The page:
Nearby Residents Oppose the Luxury Development in Brooklyn Bridge Park
For years, the decrepit piers near the Brooklyn Bridge on the east side of the East River sat abandoned, and the idea of a park taking their place was a mere pipe dream. But since 2010, Brooklyn Bridge Park has been delighting New Yorkers and tourists with its 85 acres of playgrounds, food venues, athletic activities, and sprawling lawns—although it has its detractors. Luxury condo development within the park has ruffled some feathers, particularly those of residents in adjacent Brooklyn Heights, who claim that their views of the river and the Manhattan skyline have been usurped.
So how much real estate development is appropriate inside a public park space? Although city and state funds paid for the park’s construction, it is maintained by the nonprofit Brooklyn Bridge Park Corporation (BBPC) and funded solely by commercial endeavors and residential buildings located inside its borders. At the park’s genesis in 2002, says BBPC president Regina Myer, “we set forth an agreement that it would be self-sustaining and rely on development sites for support. In 2016, we have fully executed on that model, and it’s working.” Since opening, the park has taken in $70 million, and future development is expected to deliver $115 million up front through lease agreements with developers, plus $2.7 million per year after that. According to Myer, the park needs just over $100 million up front and $3 million per year in ongoing revenues to sustain itself.
Much of the development that will fund the park is slated for completion by year’s end. Pierhouse, a glass-walled condo-hotel hybrid, will welcome its first tenants this fall, while residents have already begun moving into One John Street, a condo building nearby. The Empire Stores, long-abandoned warehouses that are being converted into retail, office, and restaurant space, will also make their debut. And in June, the BBPC approved a proposal for two apartment towers on Pier Six, the final phase of the park’s residential development. Currently in the design stages, it calls for 140 rental units—100 of which are to be set aside for affordable housing—and 126 market-rate condos.
Late last year, the 106-year-old Brooklyn Heights Association (BHA) filed a lawsuit in tandem with the Save the View Now (STVN) coalition against Pierhouse, claiming that the new building encroaches on the Scenic View District (SVD) that protects vistas of the Manhattan skyline from the Brooklyn Heights Promenade. “The Brooklyn Bridge Park Corporation has worked overtime to build as large and as much as they can in an area that’s supposed to be a park,” says STVN’s Steven Guterman. But the lawsuit, which sought to limit the height of Pierhouse’s penthouse level, was tossed out at the end of July, and a similar lawsuit filed by STVN was dismissed last September.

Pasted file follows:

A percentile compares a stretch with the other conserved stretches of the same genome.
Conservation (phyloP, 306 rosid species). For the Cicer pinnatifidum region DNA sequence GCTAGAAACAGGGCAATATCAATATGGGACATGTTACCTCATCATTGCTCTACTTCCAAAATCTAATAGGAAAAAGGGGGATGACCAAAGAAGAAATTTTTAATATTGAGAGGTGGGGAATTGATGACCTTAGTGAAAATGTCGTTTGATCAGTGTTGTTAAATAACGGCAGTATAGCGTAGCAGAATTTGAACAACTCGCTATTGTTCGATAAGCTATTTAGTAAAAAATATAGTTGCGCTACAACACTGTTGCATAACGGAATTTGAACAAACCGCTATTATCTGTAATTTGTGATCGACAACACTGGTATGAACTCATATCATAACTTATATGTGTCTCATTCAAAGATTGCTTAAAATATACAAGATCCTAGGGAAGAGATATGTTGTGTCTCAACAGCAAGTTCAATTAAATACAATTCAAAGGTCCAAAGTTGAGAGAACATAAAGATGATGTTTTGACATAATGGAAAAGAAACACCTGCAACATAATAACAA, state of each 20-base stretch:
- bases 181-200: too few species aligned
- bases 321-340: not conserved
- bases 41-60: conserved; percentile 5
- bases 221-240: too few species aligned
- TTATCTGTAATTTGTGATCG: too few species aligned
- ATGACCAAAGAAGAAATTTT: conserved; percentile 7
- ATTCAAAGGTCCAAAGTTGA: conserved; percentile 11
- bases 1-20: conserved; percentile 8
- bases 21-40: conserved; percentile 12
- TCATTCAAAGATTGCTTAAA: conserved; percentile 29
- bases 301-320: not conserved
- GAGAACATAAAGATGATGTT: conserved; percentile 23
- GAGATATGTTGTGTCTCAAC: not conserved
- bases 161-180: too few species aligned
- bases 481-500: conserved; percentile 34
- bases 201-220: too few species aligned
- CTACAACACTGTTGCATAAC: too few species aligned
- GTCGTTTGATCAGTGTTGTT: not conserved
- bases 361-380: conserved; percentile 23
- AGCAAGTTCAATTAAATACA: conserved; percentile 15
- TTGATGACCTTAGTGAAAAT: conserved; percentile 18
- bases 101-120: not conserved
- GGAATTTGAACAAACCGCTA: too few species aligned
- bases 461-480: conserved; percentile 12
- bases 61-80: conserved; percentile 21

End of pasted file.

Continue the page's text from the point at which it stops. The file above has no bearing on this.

On top of concerns regarding the SVD, opponents argue that the Pierhouse and One John developments provide enough funding for the entire park, eliminating the need to build the newer housing at Pier Six. “In a few years, the park will have an $800 million surplus,” says Judi Francis of the BHA, which has also filed a lawsuit against the impending Pier Six development, claiming that the BBPC undervalued its potential revenue. The BBPC says the figure is inaccurate, asserting that the methodology used to obtain the number doesn’t take into account the park’s latest financial model filed with New York City’s Department of Finance. (The BHA’s figure comes from a report by the real estate consulting firm Rosin & Associates.) The park confirms that it is raking in more money than it originally projected 10 years ago, but BBPC representatives explain that they’re also dealing with higher expenses and essential marine infrastructure repairs that have led them to recalibrate their initial budgets.
One thing remains certain: Park real estate is hot, and people are willing to pay top dollar for it. The most expensive condo ever sold in Brooklyn is an $8.9 million unit at One John, and prices at Pierhouse were raised six times during the first 10 weeks of sales. “It was a perfect storm,” says AJ Pires, president of Alloy Development, the company behind One John, regarding the building’s prime park location and New York’s still-robust real estate market. “People see the park’s success and are attracted to the high quality of life there.” David von Spreckelsen, president of Pierhouse developer Toll Brothers City Living, adds that “demand is so strong” for the building that prices are averaging $1,800 per square foot (the average price per square foot for sales in the Brooklyn Heights area at the beginning of 2016, according to Corcoran Group Real Estate, was $1,134). It seems nothing is slowing down interest in the city’s newest waterfront Shangri-la. “Nearly four million people a year visit the park,” says Myer. “It’s our job to help bring the vision to fruition.”